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Interview the dog, not the trainer.

A few years ago, I was attending an Ian Dunbar seminar (one of the most accomplished dog behaviorists in the world) and he remarked that when choosing a dog trainer, you should observe their personal dogs. How does the dog trainer live with their dogs?
I could not agree more.

As trainers, it is our responsibility to our clients to be transparent about our strengths and limitations. To share with you what hobbies and lifestyle we practice daily with our dogs. And nothing is more honest than our personal dogs. At KTD, our focus is on shaping dogs that can go anywhere with us safely. Our trainers take their personal dogs cross-country skiing, mountain biking, fly-fishing, snow-shoeing, hunting, to Sacajawea Middle School, downtown to cafes and dog-friendly bars, to nursing homes and the hospital, to Pete’s Hill and to Snowfill. Our dogs are confident, friendly and at ease around dogs and people. They can go anywhere off-leash safely and stay engaged with us. We have met a majority of our clients while on these adventures. Our dogs are our best friends and they go everywhere with us.

Considering that KTD trainers spend all of their time outdoors and on adventures with their dogs, we are only mildly interested in dog sports. Dog sports are anything from Nosework to Agility to Schutzhund. Dog sports are a great way to bond with your dog. But we choose not to teach any dog sports because we are not passionate about them (except trainer Max, he is rather passionate about Schutzhund) and that would be a disservice to our clients.  So if we have an inquiry about agility, nose work or tricks, we are fortunate here in Bozeman to have other trainers we can direct them towards. As a training facility, we extend a great deal of respect to other trainers who have mastered dog sports and who choose to use different training methods than us. These trainers are passionate about the team relationship and enjoy an amazing relationship with their dogs. The bottom line is that we all love our dogs fiercely and share a common goal; to help our clients enjoy a peaceful, adventurous, safe, and respectful relationship with their dogs.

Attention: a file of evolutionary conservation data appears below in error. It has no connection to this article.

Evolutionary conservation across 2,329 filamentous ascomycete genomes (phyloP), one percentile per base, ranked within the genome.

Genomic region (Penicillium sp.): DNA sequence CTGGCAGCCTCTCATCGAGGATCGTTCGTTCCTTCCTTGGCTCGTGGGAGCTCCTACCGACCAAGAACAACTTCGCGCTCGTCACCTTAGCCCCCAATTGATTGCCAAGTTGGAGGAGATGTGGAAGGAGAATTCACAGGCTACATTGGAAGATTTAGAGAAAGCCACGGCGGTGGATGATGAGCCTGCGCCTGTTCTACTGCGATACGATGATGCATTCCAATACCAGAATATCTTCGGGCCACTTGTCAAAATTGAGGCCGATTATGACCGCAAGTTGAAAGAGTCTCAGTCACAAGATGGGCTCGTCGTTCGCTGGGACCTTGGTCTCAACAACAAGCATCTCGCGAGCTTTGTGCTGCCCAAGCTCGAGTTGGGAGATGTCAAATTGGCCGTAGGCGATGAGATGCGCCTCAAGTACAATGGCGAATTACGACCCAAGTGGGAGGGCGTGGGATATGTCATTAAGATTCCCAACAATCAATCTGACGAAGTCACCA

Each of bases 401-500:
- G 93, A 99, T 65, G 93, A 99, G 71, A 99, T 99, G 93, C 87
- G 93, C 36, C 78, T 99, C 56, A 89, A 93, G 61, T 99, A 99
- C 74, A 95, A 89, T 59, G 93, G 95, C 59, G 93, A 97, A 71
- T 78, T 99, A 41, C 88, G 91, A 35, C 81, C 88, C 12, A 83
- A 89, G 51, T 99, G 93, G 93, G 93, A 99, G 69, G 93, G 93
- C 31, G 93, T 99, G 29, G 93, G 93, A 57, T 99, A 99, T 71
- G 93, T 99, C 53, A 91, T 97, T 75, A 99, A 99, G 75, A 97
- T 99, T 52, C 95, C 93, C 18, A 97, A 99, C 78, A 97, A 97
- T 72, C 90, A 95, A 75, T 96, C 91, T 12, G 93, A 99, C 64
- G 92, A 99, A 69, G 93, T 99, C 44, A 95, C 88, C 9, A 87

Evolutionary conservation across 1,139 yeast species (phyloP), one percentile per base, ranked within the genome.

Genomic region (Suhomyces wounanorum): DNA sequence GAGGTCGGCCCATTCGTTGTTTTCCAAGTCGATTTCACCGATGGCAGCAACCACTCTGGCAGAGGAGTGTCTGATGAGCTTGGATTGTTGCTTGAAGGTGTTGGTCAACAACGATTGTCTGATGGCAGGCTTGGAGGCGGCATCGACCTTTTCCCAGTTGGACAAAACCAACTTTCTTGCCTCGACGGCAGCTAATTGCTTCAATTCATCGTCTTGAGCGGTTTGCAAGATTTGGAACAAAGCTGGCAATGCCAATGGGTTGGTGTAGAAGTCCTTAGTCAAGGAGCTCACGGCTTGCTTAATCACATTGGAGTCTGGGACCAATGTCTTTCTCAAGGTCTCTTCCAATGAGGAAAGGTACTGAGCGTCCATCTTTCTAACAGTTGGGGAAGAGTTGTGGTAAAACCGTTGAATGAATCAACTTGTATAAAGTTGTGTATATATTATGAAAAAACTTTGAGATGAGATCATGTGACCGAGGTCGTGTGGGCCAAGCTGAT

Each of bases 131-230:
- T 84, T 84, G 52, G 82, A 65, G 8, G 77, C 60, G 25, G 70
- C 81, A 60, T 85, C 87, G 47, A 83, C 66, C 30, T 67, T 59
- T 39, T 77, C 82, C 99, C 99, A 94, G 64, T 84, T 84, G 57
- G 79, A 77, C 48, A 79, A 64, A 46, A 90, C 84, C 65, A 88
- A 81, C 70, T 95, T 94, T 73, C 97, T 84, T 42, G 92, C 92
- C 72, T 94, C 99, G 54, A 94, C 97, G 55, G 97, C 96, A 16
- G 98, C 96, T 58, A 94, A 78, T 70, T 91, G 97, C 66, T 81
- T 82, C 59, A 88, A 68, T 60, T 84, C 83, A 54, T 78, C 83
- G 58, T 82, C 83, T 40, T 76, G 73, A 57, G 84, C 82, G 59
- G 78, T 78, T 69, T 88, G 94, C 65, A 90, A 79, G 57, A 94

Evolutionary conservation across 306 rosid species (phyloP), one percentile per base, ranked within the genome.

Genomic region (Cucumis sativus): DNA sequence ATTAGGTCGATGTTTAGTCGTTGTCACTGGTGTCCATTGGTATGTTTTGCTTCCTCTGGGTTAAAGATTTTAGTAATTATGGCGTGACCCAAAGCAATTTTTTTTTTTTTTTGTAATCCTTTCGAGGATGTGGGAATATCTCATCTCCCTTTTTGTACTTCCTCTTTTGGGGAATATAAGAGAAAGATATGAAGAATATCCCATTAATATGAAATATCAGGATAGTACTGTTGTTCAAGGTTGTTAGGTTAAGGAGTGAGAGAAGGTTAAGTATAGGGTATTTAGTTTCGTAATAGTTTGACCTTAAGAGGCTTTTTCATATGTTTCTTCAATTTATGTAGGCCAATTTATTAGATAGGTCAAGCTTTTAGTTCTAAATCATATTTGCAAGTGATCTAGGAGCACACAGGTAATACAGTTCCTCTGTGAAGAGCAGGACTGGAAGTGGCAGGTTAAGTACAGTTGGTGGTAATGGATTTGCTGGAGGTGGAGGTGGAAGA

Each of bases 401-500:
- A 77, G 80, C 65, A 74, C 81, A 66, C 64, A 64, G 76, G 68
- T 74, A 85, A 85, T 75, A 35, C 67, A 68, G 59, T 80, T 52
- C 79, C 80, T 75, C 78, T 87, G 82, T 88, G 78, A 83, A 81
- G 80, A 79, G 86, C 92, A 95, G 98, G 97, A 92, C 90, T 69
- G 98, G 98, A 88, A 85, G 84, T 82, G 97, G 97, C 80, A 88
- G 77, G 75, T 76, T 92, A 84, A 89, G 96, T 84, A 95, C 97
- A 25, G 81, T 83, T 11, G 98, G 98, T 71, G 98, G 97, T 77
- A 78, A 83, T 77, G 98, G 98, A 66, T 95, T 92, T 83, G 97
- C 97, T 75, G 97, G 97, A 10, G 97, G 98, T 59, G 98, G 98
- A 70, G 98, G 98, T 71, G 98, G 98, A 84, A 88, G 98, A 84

Back to the point. When you are looking for a dog trainer, ask about their dogs. Ask to meet their dogs. Ask if their dogs can go do all of the things you want to do with your dog. If not, why not? Ask how they trained their dogs. Ask where they got their dogs.

Dogs will always bring transparency. They serve as a beautiful reflection of us and reveal the places in us that are both strong or imbalanced.
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33 Barnett Lane Bozeman, MT 59715



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